In recent years, hundreds of young Cubans have returned from abroad to open businesses, building on skills and market knowledge they gained overseas. Many have entered tourism-related fields and launched restaurants, bed-and-breakfasts, and art studios. Some have set up shop in information technology, accounting, and other services. This is part 1 of 3 in our “The Returnees” series.
The proposal from his brother came suddenly in 2014. The Cuban government had recently authorized the sale of private homes on the island. There was a Mediterranean-style house available in Havana’s upscale Miramar neighborhood that could be perfect for a large restaurant, one of the 50-seat establishments now allowed. Would Mauricio be willing to come back from Spain and start up a new venture?
Mauricio Estrada had left Havana in 2003 for love – to join a woman living in Europe. The couple had married, and years later, divorced. Mauricio had fared well overseas, made lots of friends, become accustomed to 24/7 internet, and prospered as a chef. He’d be giving up plenty to return to Cuba.
“I thought about it for two days. All chefs dream of having their own restaurants,” said Estrada. He knew the venture would be risky. He had never run his own business, let alone in Cuba’s state-dominated economy. Yet the opportunity looked too good to pass up. “In Europe, to buy a house like this in a good neighborhood would have cost millions. In Cuba, it was affordable. In Spain, I’d be just another Spanish restaurant. In Cuba, I’d stand out.” He took the chance.
Estrada launched Toros y Tapas, a 50-seat eatery that has become popular with international customers, many of whom live in the Miramar area and work full-time in Cuba. Patrons who post on the website TripAdvisor have given it a 4.5 out of 5 in 65 reviews as of early December. They have called the food delicious and authentic, and the service excellent. Prices average between 15 and 20 CUC, without wine, in a spacious home decorated in a bullfighting theme, with dining indoors and outside.
Adapting hasn’t been easy for Estrada on either side of the Atlantic. Though trained in hospitality in Cuba, Estrada found that in Spain, “the way of working was so different. In Cuba, there hadn’t been much private enterprise. And when business is private, the owner is present and pays closer attention. The work that three people did in Cuba, one did in Spain. The workload was much heavier.”
In Spain, Estrada learned to master the ropes as a cook working in the Barcelona area, Madrid, Ibiza, and the Canary Islands. He learned how kitchens run most efficiently. But bringing back some of those best practices to Cuba for his own business has proven complicated.
Obtaining consistent supplies at reasonable prices is a serious challenge. While Havana has at least one store that sells items in bulk, the city lacks markets that sell at wholesale prices. And many items are not regularly available even in retail shops. When whipped-cream spray disappeared for a month recently, Estrada switched to offering desserts that didn’t require it. He typically chooses daily specials from what’s for sale: “Oh, there’s broccoli. I’ll make something with that.”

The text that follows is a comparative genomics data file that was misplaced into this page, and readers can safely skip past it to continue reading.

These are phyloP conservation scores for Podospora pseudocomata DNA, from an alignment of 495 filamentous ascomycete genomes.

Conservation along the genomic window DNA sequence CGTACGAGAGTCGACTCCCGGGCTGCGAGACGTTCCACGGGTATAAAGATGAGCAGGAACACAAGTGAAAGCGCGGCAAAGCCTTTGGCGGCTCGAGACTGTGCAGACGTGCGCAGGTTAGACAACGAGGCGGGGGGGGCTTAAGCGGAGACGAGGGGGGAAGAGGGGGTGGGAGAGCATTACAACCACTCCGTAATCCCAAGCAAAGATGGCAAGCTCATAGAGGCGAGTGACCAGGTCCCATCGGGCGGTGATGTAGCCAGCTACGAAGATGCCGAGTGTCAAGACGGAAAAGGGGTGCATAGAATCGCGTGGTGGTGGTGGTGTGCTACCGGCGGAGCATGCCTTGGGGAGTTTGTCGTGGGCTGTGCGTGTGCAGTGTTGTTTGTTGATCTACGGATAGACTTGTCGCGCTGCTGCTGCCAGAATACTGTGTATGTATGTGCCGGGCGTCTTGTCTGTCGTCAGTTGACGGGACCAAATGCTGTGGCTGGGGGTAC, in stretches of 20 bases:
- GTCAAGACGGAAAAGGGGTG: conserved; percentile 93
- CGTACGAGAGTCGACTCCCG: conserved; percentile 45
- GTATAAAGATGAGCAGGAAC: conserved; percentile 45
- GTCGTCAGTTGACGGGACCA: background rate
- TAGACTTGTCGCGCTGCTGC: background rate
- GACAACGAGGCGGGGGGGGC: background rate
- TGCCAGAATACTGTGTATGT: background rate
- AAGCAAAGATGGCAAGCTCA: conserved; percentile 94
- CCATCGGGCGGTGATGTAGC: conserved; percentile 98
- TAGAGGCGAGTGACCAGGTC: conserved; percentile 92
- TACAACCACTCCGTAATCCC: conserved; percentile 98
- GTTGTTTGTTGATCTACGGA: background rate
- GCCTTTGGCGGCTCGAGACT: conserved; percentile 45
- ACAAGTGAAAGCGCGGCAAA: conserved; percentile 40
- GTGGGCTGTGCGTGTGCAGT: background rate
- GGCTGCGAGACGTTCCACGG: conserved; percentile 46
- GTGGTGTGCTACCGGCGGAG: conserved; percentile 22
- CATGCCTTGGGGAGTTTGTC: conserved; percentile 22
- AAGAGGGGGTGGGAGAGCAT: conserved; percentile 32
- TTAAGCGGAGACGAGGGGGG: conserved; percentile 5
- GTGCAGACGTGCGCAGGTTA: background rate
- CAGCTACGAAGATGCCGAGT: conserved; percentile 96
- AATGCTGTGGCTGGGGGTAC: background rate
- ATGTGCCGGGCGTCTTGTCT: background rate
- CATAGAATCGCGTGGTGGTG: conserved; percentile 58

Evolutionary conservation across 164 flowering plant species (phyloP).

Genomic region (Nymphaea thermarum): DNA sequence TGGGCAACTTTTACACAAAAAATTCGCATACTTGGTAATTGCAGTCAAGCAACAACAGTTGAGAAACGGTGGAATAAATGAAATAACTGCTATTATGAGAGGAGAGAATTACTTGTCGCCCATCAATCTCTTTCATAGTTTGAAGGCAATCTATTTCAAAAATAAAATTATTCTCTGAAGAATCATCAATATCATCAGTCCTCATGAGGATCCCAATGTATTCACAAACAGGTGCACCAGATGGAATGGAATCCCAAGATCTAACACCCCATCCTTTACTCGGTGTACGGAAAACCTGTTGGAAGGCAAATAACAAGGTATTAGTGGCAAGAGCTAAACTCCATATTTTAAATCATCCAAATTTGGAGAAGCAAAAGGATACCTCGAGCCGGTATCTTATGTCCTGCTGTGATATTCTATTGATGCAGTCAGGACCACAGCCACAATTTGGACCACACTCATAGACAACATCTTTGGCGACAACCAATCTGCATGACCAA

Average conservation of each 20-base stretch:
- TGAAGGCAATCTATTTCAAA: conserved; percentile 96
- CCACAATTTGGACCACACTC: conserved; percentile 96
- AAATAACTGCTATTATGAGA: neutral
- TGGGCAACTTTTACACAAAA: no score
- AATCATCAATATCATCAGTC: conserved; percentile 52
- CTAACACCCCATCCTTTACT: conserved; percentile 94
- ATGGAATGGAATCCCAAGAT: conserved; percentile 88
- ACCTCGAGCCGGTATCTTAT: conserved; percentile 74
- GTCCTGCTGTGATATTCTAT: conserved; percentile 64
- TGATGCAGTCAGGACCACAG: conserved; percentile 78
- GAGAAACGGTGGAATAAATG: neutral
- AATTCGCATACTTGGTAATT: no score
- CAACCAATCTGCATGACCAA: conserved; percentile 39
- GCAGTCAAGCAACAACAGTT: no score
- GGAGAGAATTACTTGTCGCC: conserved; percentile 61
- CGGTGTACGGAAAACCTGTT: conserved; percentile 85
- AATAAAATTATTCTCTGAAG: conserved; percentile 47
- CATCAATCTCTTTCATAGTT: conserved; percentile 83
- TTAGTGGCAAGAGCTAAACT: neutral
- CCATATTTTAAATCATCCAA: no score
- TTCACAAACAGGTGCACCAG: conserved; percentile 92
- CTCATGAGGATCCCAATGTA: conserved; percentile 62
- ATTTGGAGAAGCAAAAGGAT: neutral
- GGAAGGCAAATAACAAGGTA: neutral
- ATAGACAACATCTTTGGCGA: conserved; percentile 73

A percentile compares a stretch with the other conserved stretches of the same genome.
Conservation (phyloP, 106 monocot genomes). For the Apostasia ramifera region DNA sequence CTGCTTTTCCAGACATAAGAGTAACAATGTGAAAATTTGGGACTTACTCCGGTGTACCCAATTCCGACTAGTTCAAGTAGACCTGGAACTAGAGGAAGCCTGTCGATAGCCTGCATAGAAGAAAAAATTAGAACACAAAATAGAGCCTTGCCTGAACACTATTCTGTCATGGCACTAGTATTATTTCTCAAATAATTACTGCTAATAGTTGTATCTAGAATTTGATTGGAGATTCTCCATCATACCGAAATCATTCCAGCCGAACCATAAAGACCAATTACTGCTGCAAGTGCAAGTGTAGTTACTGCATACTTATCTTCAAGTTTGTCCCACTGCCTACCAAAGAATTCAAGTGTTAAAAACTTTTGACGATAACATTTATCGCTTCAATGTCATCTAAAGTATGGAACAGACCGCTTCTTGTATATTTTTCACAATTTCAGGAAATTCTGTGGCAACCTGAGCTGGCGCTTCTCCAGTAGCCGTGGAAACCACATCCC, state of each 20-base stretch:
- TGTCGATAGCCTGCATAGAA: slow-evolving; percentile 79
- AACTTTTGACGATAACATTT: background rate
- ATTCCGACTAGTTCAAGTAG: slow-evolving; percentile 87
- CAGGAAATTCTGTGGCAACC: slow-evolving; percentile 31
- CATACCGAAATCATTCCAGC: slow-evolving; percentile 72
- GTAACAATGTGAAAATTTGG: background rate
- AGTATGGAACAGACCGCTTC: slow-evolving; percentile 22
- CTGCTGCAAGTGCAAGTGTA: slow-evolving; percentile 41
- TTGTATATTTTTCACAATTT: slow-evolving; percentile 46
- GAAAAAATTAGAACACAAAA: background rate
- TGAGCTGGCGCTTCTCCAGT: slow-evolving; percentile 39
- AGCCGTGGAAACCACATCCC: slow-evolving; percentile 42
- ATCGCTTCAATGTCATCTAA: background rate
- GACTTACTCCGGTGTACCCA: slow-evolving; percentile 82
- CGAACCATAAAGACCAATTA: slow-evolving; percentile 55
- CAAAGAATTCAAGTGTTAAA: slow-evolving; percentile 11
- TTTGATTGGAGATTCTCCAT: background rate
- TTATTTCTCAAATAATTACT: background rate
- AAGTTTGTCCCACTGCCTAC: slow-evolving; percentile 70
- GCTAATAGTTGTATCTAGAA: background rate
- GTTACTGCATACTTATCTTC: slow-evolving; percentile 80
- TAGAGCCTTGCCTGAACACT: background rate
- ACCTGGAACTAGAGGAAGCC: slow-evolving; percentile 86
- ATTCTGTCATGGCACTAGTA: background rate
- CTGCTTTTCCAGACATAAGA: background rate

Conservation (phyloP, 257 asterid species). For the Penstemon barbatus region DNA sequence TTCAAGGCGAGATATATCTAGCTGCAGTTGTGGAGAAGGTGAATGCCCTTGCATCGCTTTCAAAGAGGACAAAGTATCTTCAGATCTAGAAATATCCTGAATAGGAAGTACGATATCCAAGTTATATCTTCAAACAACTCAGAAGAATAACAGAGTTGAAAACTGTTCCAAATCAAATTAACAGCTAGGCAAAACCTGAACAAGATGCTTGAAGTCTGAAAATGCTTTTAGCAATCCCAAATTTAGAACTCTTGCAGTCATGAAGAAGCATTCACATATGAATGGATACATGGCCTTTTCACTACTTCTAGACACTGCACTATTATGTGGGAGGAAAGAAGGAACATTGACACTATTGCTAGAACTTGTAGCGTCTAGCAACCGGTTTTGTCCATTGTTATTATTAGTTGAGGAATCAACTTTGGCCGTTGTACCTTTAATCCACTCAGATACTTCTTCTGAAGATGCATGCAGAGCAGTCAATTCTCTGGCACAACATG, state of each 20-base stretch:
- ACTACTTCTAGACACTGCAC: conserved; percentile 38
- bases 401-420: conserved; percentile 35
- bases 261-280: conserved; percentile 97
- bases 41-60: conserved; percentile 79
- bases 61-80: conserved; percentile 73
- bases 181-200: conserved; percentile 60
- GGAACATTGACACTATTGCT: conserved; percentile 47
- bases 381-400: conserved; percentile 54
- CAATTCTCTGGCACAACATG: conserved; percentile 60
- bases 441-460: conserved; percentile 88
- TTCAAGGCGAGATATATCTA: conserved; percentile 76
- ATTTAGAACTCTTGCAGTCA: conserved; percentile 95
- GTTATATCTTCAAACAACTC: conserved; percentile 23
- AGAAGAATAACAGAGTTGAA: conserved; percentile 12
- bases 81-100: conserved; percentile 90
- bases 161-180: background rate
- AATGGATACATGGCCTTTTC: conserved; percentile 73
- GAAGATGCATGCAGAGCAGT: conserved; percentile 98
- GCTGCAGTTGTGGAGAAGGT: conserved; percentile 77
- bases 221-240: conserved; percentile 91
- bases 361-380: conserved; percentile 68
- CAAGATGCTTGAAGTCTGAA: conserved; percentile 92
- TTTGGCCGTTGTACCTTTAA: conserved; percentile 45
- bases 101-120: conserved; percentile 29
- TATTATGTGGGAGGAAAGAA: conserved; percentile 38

Nor is staff used to working in the way Estrada learned in Spain. For example, Cuba’s state employees are known to take home products from work to supplement their limited wages, and that practice initially spilled into Estrada’s restaurant. “Now I do inventory every day,” he said. Customer service also has been little emphasized in state businesses, so Estrada now keeps close tabs on staff to make sure they’re consistently friendly, attentive and efficient. “I prefer young people I train to older workers who may have bad habits,” said Estrada. “And every day, I tell them how they have to treat the customer.”
Advertising differs, too. With internet access limited and costly, Estrada depends on word-of-mouth or ads in travel magazines and the Paquete Semanal, or Weekly Package, which provides digital content to customers across Cuba on flash drives. “In Spain, restaurants set up pages on Facebook, and that’s about it,” said Estrada, who is 50. Still, the chef is glad that he moved back to Cuba – and right after private home sales and larger restaurants were allowed. “The early arrivals found things cheaper. Now, this house would cost double,” he said. What’s more, the Cuban government has suspended issuing new licenses for restaurants.
More importantly, Estrada is happy to provide work in Cuba both for a staff topping a dozen people and for masons, landscapers, plumbers, and others hired for specific projects. He’s also excited that the opening of new private eateries with more diverse menus is encouraging local farmers to grow more varied vegetables, from cherry tomatoes to zucchini, helping to expand food options for the island. “Restaurants,” he said proudly, “are a source of jobs for so many people.”